PhD Scientific Days 2019

Budapest, April 25–26, 2019

Chemogenetic activation of GABAergic neurons in the bed nucleus of stria terminalis during memory consolidation impairs extinction of fear memory

Bíró, László

Laszlo Biro1,2, Bruzsik Biborka1,2, Huba Szebik1, Dora Zelena3, Cintia Finszter1, Eszter Sipos3, Klara R. Sarosdi1, Orsolya Horvath1, Imre Farkas4, Veronika Csillag4, Eva Mikics1, Mate Toth1
1Laboratory of Translational Behavioural Neuroscience, Institute of Experimental Medicine, Hungarian Academy of Sciences, Budapest, Hungary
2 Janos Szentagothai Doctoral School of Neurosciences, Semmelweis University, Budapest
3 Laboratory of Behavioral and Stress Studies, Institute of Experimental Medicine, Hungarian Academy of Sciences, Budapest, Hungary
4 Department of Endocrine Neurobiology, Institute of Experimental Medicine, Hungarian Academy of Sciences, Budapest, Hungary

Language of the presentation

Hungarian

Text of the abstract

Introduction: Consolidation of fearful memories is canonically attributed to the prefrontal cortex, basolateral amygdala and ventral hippocampal network. Formation of extinction-resistant fear memory and its generalization to other contexts are still poorly understood, despite constituting the core symptomatology of several anxiety disorders. The bed nucleus of stria terminalis (BNST) belongs to the aforementioned neuronal network of interconnected limbic regions, suggesting its integrative modulatory role in fear memory formation and anxiety-related behaviors. BNST consists of mainly GABAergic neurons (vGAT+) expressing different neuropeptides such as corticotrophin-related factor (CRF+) and somatostatin (SOM+), but it is unknown how these cells modulate fear memory processes.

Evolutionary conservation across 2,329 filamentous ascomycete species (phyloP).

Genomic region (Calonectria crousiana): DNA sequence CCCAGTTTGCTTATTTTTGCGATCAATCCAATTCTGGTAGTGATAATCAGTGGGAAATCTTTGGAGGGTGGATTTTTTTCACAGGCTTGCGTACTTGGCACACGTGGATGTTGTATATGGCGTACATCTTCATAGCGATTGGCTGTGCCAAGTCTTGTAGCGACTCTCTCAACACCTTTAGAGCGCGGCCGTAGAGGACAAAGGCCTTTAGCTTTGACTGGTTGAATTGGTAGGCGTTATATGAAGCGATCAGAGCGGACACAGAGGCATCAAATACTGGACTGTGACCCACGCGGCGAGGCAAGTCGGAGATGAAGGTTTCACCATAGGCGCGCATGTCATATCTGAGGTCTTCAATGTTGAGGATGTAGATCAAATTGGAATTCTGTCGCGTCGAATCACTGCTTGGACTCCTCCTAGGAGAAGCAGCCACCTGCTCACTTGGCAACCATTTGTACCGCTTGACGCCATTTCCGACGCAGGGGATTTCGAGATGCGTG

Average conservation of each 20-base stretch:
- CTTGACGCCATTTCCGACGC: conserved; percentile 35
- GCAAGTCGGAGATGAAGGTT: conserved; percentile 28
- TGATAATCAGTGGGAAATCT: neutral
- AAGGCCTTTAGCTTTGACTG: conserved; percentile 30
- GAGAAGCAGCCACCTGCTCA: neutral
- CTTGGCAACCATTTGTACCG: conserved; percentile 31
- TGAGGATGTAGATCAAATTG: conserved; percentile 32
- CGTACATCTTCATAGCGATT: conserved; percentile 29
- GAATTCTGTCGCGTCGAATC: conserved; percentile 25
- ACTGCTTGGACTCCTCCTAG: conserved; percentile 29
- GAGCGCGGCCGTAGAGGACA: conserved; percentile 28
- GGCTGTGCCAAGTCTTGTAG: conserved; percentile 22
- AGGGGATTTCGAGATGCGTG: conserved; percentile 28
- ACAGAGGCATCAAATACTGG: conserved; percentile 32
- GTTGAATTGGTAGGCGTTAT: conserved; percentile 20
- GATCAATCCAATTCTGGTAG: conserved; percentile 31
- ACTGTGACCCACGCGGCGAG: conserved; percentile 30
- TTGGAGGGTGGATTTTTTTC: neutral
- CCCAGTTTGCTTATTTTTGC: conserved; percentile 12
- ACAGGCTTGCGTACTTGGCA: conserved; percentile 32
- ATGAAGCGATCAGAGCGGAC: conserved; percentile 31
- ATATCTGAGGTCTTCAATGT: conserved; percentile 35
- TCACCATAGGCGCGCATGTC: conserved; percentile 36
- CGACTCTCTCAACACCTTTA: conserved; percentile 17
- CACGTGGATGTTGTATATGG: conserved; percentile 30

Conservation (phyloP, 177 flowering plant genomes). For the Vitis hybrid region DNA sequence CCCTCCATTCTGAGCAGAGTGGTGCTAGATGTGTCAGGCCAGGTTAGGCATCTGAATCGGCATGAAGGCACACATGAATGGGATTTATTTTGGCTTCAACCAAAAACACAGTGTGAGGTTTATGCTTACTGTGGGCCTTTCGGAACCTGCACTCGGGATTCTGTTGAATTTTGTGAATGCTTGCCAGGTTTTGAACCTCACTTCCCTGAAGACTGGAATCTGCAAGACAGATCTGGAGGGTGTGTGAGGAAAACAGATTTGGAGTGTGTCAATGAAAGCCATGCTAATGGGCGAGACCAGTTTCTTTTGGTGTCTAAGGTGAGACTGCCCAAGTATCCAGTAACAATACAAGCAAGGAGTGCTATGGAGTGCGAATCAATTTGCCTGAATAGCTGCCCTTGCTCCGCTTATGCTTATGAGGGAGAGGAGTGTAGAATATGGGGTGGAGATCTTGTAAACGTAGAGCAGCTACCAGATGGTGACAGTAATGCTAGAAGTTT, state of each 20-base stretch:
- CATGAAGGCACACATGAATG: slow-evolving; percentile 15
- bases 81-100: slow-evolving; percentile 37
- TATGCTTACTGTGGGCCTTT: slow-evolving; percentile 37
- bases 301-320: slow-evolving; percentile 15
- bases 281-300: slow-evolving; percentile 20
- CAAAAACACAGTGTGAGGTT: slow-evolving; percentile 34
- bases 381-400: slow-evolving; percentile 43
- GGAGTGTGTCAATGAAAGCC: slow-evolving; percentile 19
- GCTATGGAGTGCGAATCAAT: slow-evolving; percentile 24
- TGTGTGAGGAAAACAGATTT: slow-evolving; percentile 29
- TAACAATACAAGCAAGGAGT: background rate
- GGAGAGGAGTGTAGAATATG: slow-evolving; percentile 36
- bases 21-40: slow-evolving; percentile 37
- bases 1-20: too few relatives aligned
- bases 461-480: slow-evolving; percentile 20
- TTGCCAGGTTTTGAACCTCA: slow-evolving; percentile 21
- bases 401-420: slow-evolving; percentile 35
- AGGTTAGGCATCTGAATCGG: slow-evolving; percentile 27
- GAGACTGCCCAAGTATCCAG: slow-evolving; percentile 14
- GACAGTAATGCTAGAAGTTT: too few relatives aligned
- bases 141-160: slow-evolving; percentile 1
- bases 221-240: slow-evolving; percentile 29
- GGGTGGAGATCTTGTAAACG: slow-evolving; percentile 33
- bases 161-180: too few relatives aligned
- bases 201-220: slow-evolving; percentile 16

Aims: We aimed to explore the involvement of genetically defined BNST cell populations in the consolidation of conditioned fear memory and in the expression of anxiety-related behaviors.
Method: We expressed stimulatory and inhibitory DREADDs (designer receptors exclusively activated by a designer drug) in either vGAT+, CRF+ or SOM+ neurons of the BNST. We tested whether stimulation or inhibition of vGAT+ neurons interferes with conditioned fear memory consolidation after cued auditory fear conditioning or affects innate anxiety in the open-field test.
Results: Stimulation of vGAT+ neurons enhanced fear recall and caused an anxiogenic effect. Manipulation of CRF+ neurons neither had any effect on fear recall nor anxiety-related behavior. Stimulation of SOM+ cells in the BNST during memory consolidation increased fear generalization and impaired fear extinction.
Conclusion: Our results provide insight how aberrant neuronal activity in a subcortical structure could contribute to the emergence of extinction-resistant fear memory genesis.

Data of the presenter

Doctoral School: Neurosciences
Program: Neuroendocrinology
Supervisor: Eva Mikics
Email: biro.laszlo@koki.mta.hu